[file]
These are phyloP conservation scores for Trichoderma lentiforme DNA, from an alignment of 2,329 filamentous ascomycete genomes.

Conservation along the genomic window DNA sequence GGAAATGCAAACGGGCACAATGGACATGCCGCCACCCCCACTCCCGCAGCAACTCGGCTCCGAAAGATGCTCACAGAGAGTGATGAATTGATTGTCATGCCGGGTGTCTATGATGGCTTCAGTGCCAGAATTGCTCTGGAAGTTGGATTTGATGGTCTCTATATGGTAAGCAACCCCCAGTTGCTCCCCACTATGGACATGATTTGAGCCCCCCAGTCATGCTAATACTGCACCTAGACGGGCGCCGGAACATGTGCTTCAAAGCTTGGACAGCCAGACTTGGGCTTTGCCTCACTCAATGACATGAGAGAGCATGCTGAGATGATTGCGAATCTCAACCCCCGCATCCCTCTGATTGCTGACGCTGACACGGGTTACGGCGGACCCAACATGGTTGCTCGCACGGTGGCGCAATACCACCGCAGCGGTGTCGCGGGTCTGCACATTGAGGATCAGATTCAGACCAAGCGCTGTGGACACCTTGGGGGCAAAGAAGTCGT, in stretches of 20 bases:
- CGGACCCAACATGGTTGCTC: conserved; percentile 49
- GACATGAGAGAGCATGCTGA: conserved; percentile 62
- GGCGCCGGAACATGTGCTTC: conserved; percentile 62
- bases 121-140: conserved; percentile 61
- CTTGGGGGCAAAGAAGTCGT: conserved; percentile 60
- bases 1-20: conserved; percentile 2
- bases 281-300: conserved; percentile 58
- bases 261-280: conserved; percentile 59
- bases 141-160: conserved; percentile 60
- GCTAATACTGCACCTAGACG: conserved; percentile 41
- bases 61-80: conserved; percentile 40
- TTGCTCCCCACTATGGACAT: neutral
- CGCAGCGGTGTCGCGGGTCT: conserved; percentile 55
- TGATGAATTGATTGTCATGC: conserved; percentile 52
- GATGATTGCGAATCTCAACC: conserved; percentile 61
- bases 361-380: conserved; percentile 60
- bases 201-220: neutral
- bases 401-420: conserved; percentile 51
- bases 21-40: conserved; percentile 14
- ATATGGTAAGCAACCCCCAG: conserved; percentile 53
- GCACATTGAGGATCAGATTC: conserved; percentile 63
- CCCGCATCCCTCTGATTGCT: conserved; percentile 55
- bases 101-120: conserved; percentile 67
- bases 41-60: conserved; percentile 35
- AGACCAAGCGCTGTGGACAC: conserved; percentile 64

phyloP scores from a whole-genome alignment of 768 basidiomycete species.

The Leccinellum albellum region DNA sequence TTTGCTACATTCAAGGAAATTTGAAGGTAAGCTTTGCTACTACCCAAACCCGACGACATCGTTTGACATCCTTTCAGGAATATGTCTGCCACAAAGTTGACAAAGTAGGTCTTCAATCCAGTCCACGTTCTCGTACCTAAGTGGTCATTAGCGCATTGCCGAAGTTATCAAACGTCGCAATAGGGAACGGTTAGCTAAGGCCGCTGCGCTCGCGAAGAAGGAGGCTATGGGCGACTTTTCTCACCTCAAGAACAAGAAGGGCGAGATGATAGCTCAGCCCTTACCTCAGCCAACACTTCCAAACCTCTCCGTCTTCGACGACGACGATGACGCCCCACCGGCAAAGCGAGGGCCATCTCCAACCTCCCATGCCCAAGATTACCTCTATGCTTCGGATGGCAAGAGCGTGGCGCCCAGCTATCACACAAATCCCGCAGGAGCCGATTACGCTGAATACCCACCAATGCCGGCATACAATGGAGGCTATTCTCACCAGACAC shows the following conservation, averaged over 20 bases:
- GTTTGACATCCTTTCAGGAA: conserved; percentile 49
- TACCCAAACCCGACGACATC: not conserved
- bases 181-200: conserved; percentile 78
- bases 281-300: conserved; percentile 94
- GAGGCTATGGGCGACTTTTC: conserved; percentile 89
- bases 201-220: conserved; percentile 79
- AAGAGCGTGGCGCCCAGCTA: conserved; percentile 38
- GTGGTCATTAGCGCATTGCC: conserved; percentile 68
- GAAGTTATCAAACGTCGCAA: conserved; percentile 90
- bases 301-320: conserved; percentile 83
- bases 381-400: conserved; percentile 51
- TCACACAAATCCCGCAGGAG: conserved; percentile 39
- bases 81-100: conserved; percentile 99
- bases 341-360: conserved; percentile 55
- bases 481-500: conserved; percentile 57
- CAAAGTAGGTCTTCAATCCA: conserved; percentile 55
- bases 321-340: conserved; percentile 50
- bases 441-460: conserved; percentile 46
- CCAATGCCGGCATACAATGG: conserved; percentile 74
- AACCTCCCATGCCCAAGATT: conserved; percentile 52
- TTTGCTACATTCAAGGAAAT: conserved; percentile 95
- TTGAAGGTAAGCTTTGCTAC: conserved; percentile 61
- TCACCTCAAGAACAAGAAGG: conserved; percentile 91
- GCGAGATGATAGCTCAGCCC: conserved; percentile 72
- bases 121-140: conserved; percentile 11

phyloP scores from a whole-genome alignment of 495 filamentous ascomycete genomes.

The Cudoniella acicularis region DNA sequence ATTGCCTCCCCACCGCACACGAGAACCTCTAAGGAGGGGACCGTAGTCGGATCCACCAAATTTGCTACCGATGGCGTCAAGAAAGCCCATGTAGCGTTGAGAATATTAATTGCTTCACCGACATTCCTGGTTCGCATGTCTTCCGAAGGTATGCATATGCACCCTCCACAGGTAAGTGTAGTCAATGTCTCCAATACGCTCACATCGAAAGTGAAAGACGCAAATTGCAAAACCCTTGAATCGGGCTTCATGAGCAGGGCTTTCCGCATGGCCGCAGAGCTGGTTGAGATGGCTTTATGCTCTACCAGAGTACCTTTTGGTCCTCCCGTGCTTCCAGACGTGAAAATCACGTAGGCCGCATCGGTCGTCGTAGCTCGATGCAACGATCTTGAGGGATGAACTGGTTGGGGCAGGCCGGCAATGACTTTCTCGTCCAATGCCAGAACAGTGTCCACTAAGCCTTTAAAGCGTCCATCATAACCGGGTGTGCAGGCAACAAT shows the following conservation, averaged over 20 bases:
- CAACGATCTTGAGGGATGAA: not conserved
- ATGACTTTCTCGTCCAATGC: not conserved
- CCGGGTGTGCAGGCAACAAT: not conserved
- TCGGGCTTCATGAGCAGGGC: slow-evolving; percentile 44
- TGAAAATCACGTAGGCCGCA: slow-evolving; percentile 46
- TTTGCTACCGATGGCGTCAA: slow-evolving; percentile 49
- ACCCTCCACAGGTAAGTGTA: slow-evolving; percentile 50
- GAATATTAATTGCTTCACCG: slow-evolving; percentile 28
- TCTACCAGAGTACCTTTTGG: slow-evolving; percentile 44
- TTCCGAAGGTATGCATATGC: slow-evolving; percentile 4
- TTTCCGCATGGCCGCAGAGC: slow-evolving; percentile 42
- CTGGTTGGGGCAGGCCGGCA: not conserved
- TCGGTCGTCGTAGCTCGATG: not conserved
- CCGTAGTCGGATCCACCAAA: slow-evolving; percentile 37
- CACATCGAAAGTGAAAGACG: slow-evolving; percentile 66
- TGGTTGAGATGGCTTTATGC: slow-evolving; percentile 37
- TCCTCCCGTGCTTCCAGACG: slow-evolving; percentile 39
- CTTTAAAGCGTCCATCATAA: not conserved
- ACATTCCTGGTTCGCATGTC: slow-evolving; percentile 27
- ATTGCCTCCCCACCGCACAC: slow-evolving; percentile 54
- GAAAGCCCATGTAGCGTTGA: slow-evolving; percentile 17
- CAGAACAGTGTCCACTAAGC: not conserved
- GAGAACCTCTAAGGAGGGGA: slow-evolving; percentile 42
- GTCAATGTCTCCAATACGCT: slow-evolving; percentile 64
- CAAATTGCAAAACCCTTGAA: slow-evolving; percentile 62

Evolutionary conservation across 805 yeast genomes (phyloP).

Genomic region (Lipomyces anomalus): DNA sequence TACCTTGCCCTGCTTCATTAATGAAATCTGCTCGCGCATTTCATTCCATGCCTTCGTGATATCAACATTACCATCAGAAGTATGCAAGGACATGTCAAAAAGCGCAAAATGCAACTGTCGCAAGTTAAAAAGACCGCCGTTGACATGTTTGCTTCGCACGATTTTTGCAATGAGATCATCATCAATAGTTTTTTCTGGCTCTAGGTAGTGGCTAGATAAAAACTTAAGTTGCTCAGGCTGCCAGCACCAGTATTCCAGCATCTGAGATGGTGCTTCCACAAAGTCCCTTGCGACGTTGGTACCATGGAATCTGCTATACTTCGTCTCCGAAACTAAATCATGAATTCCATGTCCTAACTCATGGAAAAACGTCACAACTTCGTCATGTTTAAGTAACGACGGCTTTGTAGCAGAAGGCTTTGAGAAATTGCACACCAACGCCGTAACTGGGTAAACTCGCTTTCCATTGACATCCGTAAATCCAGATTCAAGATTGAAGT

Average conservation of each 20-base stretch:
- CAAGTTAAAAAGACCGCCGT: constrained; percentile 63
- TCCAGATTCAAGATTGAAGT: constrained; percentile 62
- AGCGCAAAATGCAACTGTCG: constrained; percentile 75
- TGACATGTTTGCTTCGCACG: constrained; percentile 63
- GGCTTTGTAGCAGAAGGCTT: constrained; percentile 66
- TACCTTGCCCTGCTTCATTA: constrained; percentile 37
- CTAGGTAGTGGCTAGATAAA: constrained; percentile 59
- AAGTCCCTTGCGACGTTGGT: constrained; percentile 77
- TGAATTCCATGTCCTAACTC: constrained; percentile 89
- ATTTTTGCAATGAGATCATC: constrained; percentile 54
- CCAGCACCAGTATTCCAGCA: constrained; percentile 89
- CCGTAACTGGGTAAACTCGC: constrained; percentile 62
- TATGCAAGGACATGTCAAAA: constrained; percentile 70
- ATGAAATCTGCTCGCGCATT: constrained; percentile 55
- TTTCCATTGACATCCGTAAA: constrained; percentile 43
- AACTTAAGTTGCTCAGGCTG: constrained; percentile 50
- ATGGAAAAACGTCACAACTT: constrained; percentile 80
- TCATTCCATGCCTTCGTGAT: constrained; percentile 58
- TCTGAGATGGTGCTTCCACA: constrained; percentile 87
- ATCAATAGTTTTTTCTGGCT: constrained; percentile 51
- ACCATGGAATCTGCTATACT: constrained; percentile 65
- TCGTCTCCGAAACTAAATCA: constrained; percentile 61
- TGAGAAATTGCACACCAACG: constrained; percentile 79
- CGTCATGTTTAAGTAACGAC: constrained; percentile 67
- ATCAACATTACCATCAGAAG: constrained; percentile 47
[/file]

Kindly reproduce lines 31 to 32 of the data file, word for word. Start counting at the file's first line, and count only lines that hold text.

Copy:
- TACCCAAACCCGACGACATC: not conserved
- bases 181-200: conserved; percentile 78